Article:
Boy Erased

Director: Joel Edgerton

Starring: Lucas Hedges, Russell Crowe, Nicole Kidman, Joel Edgerton

Release Date: November 9, 2018

With “Boy Erased”, Director Joel Edgerton lets his dick swing all over the kitchen as he cooks up a provocative dish of religion with a side of homosexuality.

In film, Monroe doctrine is law. Generally, when it comes to ideas, there are no unclaimed territories to be explored and colonized.  Just last month, the third remake of A Star Is Born grossed nearly $300 million at the box office. As a by-product of time, it has become increasingly difficult to tell original stories in original ways. However, in a post- Brokeback Mountain society, movies concerning sexuality are the wild, wild west.

Now 13 years removed from Brokeback, audiences are more capable of watching a movie revolving around homosexuality and retaining the human elements within, rather than reducing it to a bad punchline. With no trail set before them, filmmakers have begun to tell stories concerning sexual orientation with refreshing originality and scope. If you take Moonlight, Call Me By Your Name, and Love, Simon, three critically acclaimed movies concerning sexual orientation in the last couple of years, you’ll find three very different tones and three very different levels of intensity.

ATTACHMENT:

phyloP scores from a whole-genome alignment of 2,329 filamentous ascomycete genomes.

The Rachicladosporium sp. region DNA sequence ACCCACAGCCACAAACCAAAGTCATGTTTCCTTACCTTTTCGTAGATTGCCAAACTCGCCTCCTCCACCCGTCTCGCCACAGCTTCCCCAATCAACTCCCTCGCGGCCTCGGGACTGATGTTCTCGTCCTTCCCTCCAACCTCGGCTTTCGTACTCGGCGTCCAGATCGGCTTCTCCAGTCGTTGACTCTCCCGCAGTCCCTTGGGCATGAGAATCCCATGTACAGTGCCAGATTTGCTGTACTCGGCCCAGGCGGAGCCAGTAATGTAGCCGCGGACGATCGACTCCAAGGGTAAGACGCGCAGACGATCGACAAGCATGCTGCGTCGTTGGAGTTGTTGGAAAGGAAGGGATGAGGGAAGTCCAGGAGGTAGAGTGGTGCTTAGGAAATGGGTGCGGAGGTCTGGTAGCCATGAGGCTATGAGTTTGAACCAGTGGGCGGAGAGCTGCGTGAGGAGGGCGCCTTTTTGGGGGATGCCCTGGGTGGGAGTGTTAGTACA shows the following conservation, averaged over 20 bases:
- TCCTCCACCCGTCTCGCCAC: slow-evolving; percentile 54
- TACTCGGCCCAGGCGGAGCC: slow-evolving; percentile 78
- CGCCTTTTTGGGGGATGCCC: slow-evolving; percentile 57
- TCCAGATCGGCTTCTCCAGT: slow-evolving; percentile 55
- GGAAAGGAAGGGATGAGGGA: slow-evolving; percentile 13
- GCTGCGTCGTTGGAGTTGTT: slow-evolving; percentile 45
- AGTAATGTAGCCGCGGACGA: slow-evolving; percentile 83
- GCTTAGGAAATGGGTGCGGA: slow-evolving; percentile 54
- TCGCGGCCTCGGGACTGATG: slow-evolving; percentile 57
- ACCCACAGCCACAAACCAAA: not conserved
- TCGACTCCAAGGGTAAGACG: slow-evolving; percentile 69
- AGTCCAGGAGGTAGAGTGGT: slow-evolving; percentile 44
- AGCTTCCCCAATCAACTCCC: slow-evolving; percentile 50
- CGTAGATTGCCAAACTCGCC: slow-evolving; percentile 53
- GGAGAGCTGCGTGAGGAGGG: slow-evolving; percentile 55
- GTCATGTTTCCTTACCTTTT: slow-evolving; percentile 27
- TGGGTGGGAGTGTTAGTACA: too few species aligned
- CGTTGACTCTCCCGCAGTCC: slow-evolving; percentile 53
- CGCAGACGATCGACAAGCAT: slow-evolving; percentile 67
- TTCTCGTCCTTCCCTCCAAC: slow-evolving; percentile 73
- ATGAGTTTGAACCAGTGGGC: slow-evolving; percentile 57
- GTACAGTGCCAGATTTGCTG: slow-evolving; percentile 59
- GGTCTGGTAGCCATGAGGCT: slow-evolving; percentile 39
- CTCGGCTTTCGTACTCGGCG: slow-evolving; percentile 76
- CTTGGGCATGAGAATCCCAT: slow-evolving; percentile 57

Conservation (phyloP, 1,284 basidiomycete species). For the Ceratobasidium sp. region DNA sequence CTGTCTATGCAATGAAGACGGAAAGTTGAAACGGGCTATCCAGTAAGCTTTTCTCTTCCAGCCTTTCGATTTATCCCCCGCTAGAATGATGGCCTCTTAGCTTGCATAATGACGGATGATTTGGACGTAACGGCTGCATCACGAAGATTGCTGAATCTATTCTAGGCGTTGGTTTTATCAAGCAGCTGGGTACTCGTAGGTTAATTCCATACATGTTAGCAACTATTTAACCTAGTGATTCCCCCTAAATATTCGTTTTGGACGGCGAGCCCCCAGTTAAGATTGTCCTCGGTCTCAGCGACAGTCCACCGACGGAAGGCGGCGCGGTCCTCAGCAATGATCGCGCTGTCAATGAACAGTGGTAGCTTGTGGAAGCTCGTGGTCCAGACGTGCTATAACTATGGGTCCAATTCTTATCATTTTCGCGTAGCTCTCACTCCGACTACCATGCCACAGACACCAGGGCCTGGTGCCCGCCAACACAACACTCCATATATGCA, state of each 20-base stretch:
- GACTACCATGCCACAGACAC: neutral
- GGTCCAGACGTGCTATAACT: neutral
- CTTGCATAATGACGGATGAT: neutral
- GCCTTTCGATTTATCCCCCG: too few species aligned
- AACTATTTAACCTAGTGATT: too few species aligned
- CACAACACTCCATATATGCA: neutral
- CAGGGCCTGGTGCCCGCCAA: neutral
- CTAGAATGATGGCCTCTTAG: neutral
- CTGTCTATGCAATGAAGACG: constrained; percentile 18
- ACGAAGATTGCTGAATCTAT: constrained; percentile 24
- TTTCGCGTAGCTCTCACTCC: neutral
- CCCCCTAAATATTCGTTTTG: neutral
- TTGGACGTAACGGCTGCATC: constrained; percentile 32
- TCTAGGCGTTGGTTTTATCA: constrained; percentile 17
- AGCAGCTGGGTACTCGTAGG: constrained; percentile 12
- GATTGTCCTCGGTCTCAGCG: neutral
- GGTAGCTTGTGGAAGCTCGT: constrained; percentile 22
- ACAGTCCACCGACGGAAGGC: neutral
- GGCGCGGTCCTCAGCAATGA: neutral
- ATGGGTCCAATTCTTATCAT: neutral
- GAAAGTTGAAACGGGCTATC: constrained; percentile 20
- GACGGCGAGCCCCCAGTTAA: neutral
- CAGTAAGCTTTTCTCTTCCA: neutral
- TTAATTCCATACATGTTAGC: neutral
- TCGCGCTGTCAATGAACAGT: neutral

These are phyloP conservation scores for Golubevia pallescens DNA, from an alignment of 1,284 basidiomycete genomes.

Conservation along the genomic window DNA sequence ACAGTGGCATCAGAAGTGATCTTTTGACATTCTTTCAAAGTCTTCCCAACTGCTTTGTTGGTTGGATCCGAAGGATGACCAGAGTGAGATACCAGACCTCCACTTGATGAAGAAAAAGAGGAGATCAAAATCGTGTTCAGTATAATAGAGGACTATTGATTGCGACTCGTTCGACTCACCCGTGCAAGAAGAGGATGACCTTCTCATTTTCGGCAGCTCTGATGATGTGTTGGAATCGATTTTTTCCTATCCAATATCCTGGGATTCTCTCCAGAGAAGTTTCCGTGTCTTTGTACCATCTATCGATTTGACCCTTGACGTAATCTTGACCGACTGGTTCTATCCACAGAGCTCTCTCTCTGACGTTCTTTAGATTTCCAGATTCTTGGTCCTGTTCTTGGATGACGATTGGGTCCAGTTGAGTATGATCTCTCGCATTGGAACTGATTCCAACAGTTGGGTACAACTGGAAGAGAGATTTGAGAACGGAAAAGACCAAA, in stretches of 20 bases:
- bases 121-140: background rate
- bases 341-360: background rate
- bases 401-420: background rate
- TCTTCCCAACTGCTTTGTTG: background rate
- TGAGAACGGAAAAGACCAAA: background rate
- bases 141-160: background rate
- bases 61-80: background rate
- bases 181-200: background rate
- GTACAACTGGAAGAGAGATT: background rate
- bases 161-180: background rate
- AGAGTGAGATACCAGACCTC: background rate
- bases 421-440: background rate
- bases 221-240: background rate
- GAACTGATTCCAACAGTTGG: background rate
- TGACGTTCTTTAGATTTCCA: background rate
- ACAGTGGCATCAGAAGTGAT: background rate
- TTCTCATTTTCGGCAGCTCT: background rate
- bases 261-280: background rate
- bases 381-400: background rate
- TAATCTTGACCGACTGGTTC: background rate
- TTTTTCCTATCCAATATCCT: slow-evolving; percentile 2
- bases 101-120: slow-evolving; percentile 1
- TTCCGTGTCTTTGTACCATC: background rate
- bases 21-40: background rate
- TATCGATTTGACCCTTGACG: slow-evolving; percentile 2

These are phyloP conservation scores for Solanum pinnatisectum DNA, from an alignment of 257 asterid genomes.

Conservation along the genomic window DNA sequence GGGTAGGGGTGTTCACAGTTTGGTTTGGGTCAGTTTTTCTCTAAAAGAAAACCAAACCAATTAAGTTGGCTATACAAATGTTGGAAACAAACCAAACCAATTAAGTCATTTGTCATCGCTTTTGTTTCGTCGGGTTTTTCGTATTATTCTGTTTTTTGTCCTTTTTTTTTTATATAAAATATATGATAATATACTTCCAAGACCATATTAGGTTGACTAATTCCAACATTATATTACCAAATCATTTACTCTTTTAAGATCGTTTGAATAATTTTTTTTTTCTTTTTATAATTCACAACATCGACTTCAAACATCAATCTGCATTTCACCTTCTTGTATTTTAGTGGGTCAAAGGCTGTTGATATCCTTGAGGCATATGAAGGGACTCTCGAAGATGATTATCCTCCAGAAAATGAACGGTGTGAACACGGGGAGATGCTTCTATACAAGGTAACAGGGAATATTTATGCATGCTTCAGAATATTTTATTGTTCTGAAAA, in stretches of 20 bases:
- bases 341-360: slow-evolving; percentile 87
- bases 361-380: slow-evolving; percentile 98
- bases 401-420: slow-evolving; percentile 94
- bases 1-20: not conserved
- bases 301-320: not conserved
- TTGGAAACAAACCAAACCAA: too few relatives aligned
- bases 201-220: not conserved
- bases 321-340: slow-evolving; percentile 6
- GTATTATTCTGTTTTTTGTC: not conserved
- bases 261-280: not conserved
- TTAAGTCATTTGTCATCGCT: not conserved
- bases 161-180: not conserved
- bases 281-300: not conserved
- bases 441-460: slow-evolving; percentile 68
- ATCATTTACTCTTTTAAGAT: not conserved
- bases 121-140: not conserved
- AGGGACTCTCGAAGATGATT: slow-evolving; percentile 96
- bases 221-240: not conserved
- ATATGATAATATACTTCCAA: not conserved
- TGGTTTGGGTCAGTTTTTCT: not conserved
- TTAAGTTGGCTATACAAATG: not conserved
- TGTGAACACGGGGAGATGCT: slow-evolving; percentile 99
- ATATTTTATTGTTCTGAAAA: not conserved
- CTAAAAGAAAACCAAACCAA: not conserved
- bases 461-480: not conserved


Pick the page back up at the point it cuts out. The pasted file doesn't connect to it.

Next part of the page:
Enter: Joel Edgerton.  Edgerton has over 70 acting credits to his name, but his only other directing credit is for 2015’s The Gift, a well-received phycological thriller that didn’t do much to progress the genre. But now that Edgerton has a chance to test the waters of sexuality-themed filmmaking, he’s saying, “Caution be damned,” and jumping cock first into the deep-end. He’s decided to take on the minefield of touchy subjects that is homosexuality as it relates to religion, and he’s chosen to go through the minefield rather than circumvent it.